This has been asked before, but answers often center around "don't use the lock" or put something in the slot. The door to my patio/pool has deadbolts and a lever lock. No one ever admits doing it, but somehow the button on the lever ends up in the locked position. We were once locked out in night clothes. Putting something in the slot would keep the door from simply fastening without locking. "Don't use it" has been our intent all along, but something goes wrong. A new lock, etc, is not likely to help. I don't want to cut a connecting rod and destroy the lock.

  • 2
    Replace the knob with a non-locking knob? – BMitch Aug 4 '16 at 21:52
  • Maybe you could put a tight fitting tube on the handle, so that you have to reach in to turn the button. – Ben Welborn Aug 4 '16 at 21:55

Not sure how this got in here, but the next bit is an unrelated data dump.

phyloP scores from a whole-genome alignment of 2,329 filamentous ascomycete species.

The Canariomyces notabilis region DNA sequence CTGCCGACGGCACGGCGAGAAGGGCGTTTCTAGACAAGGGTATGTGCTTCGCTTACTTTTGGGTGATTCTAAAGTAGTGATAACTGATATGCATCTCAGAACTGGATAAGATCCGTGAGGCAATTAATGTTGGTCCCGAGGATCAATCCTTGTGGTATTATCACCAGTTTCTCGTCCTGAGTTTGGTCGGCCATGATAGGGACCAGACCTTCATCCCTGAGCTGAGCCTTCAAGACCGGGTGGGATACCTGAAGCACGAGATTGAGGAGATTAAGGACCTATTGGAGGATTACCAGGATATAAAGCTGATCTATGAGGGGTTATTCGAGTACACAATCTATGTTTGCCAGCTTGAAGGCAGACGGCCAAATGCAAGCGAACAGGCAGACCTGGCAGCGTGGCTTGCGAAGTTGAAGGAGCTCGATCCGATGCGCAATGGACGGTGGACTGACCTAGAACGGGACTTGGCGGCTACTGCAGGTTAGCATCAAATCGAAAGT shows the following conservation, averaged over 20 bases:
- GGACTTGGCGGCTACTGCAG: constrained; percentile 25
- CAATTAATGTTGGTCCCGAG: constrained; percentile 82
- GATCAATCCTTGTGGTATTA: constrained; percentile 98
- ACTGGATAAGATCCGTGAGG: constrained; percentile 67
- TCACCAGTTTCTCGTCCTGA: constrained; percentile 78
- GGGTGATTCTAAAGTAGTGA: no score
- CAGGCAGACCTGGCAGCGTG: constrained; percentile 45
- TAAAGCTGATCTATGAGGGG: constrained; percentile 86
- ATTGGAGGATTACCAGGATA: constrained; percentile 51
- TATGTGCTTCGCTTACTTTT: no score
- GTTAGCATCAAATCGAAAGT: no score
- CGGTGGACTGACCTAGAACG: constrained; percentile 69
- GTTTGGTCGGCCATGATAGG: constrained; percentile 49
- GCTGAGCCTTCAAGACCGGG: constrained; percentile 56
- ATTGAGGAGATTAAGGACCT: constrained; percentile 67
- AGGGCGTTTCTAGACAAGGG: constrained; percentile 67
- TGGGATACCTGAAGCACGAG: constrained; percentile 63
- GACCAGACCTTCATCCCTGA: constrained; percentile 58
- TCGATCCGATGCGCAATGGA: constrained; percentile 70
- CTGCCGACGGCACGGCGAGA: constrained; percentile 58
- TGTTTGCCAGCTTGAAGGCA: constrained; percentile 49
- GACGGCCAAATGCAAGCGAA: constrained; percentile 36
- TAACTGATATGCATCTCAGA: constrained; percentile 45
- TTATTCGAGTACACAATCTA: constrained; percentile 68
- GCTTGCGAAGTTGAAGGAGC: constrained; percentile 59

I've put tape over the turn-knob, but that solution is imperfect. Get a different doorknob set that omits that "feature", and throw this lockset in a gallon Ziploc for refitting at sale time.

Since lock quality is not a factor, a $10 passage set should suffice.

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Locksets that use a turn-button to prevent operation from the outside usually have a drive post that interfaces with the turn-button and extends to the latch; to effect the locking function. If you disassemble the lockset you may be able to remove and discard the post, effectively converting your lockset into a non-lockable "passage" lockset.

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Super glue the button into the unlocked position.

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